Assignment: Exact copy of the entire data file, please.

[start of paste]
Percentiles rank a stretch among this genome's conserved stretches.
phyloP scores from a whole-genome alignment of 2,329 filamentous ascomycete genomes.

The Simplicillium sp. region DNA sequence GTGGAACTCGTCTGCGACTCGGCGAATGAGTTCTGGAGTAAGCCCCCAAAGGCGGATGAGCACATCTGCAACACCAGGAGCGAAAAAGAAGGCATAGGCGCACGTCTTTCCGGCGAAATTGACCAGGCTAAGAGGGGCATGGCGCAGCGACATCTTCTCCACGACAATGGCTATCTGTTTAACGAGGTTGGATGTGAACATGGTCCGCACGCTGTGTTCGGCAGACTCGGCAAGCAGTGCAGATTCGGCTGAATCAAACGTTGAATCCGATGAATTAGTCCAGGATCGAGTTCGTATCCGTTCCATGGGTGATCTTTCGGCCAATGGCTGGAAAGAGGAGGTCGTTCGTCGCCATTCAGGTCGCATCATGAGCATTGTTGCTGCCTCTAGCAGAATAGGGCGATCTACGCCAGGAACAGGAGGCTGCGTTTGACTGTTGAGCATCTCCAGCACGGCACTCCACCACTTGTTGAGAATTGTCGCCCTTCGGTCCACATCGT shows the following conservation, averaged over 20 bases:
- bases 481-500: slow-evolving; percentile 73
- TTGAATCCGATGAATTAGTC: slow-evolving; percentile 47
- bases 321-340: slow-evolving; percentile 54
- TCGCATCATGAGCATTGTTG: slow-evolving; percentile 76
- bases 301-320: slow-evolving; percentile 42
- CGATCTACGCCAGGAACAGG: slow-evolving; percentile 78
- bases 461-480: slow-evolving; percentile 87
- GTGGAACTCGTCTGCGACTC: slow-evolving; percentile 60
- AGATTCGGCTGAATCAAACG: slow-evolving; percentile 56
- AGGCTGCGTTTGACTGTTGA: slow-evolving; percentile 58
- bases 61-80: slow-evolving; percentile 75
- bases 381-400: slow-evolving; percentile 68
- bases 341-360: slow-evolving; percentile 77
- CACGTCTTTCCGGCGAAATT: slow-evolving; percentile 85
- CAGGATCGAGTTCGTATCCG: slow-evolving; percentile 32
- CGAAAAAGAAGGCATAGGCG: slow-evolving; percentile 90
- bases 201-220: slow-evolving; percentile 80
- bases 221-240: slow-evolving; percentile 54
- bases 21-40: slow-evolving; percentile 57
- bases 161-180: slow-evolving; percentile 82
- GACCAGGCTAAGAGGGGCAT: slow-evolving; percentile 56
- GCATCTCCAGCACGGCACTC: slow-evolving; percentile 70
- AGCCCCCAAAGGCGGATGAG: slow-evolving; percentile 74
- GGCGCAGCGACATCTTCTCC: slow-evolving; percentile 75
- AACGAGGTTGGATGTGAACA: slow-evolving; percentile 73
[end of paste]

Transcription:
Percentiles rank a stretch among this genome's conserved stretches.
phyloP scores from a whole-genome alignment of 2,329 filamentous ascomycete genomes.

The Simplicillium sp. region DNA sequence GTGGAACTCGTCTGCGACTCGGCGAATGAGTTCTGGAGTAAGCCCCCAAAGGCGGATGAGCACATCTGCAACACCAGGAGCGAAAAAGAAGGCATAGGCGCACGTCTTTCCGGCGAAATTGACCAGGCTAAGAGGGGCATGGCGCAGCGACATCTTCTCCACGACAATGGCTATCTGTTTAACGAGGTTGGATGTGAACATGGTCCGCACGCTGTGTTCGGCAGACTCGGCAAGCAGTGCAGATTCGGCTGAATCAAACGTTGAATCCGATGAATTAGTCCAGGATCGAGTTCGTATCCGTTCCATGGGTGATCTTTCGGCCAATGGCTGGAAAGAGGAGGTCGTTCGTCGCCATTCAGGTCGCATCATGAGCATTGTTGCTGCCTCTAGCAGAATAGGGCGATCTACGCCAGGAACAGGAGGCTGCGTTTGACTGTTGAGCATCTCCAGCACGGCACTCCACCACTTGTTGAGAATTGTCGCCCTTCGGTCCACATCGT shows the following conservation, averaged over 20 bases:
- bases 481-500: slow-evolving; percentile 73
- TTGAATCCGATGAATTAGTC: slow-evolving; percentile 47
- bases 321-340: slow-evolving; percentile 54
- TCGCATCATGAGCATTGTTG: slow-evolving; percentile 76
- bases 301-320: slow-evolving; percentile 42
- CGATCTACGCCAGGAACAGG: slow-evolving; percentile 78
- bases 461-480: slow-evolving; percentile 87
- GTGGAACTCGTCTGCGACTC: slow-evolving; percentile 60
- AGATTCGGCTGAATCAAACG: slow-evolving; percentile 56
- AGGCTGCGTTTGACTGTTGA: slow-evolving; percentile 58
- bases 61-80: slow-evolving; percentile 75
- bases 381-400: slow-evolving; percentile 68
- bases 341-360: slow-evolving; percentile 77
- CACGTCTTTCCGGCGAAATT: slow-evolving; percentile 85
- CAGGATCGAGTTCGTATCCG: slow-evolving; percentile 32
- CGAAAAAGAAGGCATAGGCG: slow-evolving; percentile 90
- bases 201-220: slow-evolving; percentile 80
- bases 221-240: slow-evolving; percentile 54
- bases 21-40: slow-evolving; percentile 57
- bases 161-180: slow-evolving; percentile 82
- GACCAGGCTAAGAGGGGCAT: slow-evolving; percentile 56
- GCATCTCCAGCACGGCACTC: slow-evolving; percentile 70
- AGCCCCCAAAGGCGGATGAG: slow-evolving; percentile 74
- GGCGCAGCGACATCTTCTCC: slow-evolving; percentile 75
- AACGAGGTTGGATGTGAACA: slow-evolving; percentile 73